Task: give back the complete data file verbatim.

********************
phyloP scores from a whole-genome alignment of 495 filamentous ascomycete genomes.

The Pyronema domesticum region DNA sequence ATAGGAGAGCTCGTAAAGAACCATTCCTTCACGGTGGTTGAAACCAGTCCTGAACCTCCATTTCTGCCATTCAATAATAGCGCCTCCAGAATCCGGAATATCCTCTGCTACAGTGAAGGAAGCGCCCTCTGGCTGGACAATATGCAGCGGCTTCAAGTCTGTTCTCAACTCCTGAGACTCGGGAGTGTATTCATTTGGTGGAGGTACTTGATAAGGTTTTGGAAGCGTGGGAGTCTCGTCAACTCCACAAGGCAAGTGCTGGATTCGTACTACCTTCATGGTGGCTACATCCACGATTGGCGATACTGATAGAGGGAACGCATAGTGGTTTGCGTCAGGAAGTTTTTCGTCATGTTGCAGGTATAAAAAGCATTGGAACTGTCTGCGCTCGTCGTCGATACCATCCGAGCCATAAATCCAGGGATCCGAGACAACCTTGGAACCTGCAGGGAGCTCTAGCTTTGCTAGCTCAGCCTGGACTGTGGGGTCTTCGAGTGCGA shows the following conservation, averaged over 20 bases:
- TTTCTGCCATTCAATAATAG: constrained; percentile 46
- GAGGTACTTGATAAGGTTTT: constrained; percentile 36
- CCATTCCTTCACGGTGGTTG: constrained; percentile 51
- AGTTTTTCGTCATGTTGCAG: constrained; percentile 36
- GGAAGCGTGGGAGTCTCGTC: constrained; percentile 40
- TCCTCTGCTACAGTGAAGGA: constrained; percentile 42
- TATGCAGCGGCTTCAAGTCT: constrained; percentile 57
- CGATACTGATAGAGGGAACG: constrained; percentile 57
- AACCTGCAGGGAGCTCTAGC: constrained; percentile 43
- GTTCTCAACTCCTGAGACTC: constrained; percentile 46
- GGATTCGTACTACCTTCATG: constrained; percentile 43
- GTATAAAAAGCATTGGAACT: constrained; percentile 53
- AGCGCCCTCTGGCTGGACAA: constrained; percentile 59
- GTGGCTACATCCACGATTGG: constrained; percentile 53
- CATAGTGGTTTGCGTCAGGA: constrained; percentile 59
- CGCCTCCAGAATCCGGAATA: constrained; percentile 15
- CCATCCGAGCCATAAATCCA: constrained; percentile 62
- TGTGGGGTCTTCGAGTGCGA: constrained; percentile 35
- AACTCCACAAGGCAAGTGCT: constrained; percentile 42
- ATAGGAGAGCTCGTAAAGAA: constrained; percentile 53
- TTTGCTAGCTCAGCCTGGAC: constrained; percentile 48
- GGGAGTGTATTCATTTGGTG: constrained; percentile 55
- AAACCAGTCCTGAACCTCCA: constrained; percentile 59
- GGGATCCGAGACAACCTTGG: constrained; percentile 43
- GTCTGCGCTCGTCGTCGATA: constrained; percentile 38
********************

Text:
phyloP scores from a whole-genome alignment of 495 filamentous ascomycete genomes.

The Pyronema domesticum region DNA sequence ATAGGAGAGCTCGTAAAGAACCATTCCTTCACGGTGGTTGAAACCAGTCCTGAACCTCCATTTCTGCCATTCAATAATAGCGCCTCCAGAATCCGGAATATCCTCTGCTACAGTGAAGGAAGCGCCCTCTGGCTGGACAATATGCAGCGGCTTCAAGTCTGTTCTCAACTCCTGAGACTCGGGAGTGTATTCATTTGGTGGAGGTACTTGATAAGGTTTTGGAAGCGTGGGAGTCTCGTCAACTCCACAAGGCAAGTGCTGGATTCGTACTACCTTCATGGTGGCTACATCCACGATTGGCGATACTGATAGAGGGAACGCATAGTGGTTTGCGTCAGGAAGTTTTTCGTCATGTTGCAGGTATAAAAAGCATTGGAACTGTCTGCGCTCGTCGTCGATACCATCCGAGCCATAAATCCAGGGATCCGAGACAACCTTGGAACCTGCAGGGAGCTCTAGCTTTGCTAGCTCAGCCTGGACTGTGGGGTCTTCGAGTGCGA shows the following conservation, averaged over 20 bases:
- TTTCTGCCATTCAATAATAG: constrained; percentile 46
- GAGGTACTTGATAAGGTTTT: constrained; percentile 36
- CCATTCCTTCACGGTGGTTG: constrained; percentile 51
- AGTTTTTCGTCATGTTGCAG: constrained; percentile 36
- GGAAGCGTGGGAGTCTCGTC: constrained; percentile 40
- TCCTCTGCTACAGTGAAGGA: constrained; percentile 42
- TATGCAGCGGCTTCAAGTCT: constrained; percentile 57
- CGATACTGATAGAGGGAACG: constrained; percentile 57
- AACCTGCAGGGAGCTCTAGC: constrained; percentile 43
- GTTCTCAACTCCTGAGACTC: constrained; percentile 46
- GGATTCGTACTACCTTCATG: constrained; percentile 43
- GTATAAAAAGCATTGGAACT: constrained; percentile 53
- AGCGCCCTCTGGCTGGACAA: constrained; percentile 59
- GTGGCTACATCCACGATTGG: constrained; percentile 53
- CATAGTGGTTTGCGTCAGGA: constrained; percentile 59
- CGCCTCCAGAATCCGGAATA: constrained; percentile 15
- CCATCCGAGCCATAAATCCA: constrained; percentile 62
- TGTGGGGTCTTCGAGTGCGA: constrained; percentile 35
- AACTCCACAAGGCAAGTGCT: constrained; percentile 42
- ATAGGAGAGCTCGTAAAGAA: constrained; percentile 53
- TTTGCTAGCTCAGCCTGGAC: constrained; percentile 48
- GGGAGTGTATTCATTTGGTG: constrained; percentile 55
- AAACCAGTCCTGAACCTCCA: constrained; percentile 59
- GGGATCCGAGACAACCTTGG: constrained; percentile 43
- GTCTGCGCTCGTCGTCGATA: constrained; percentile 38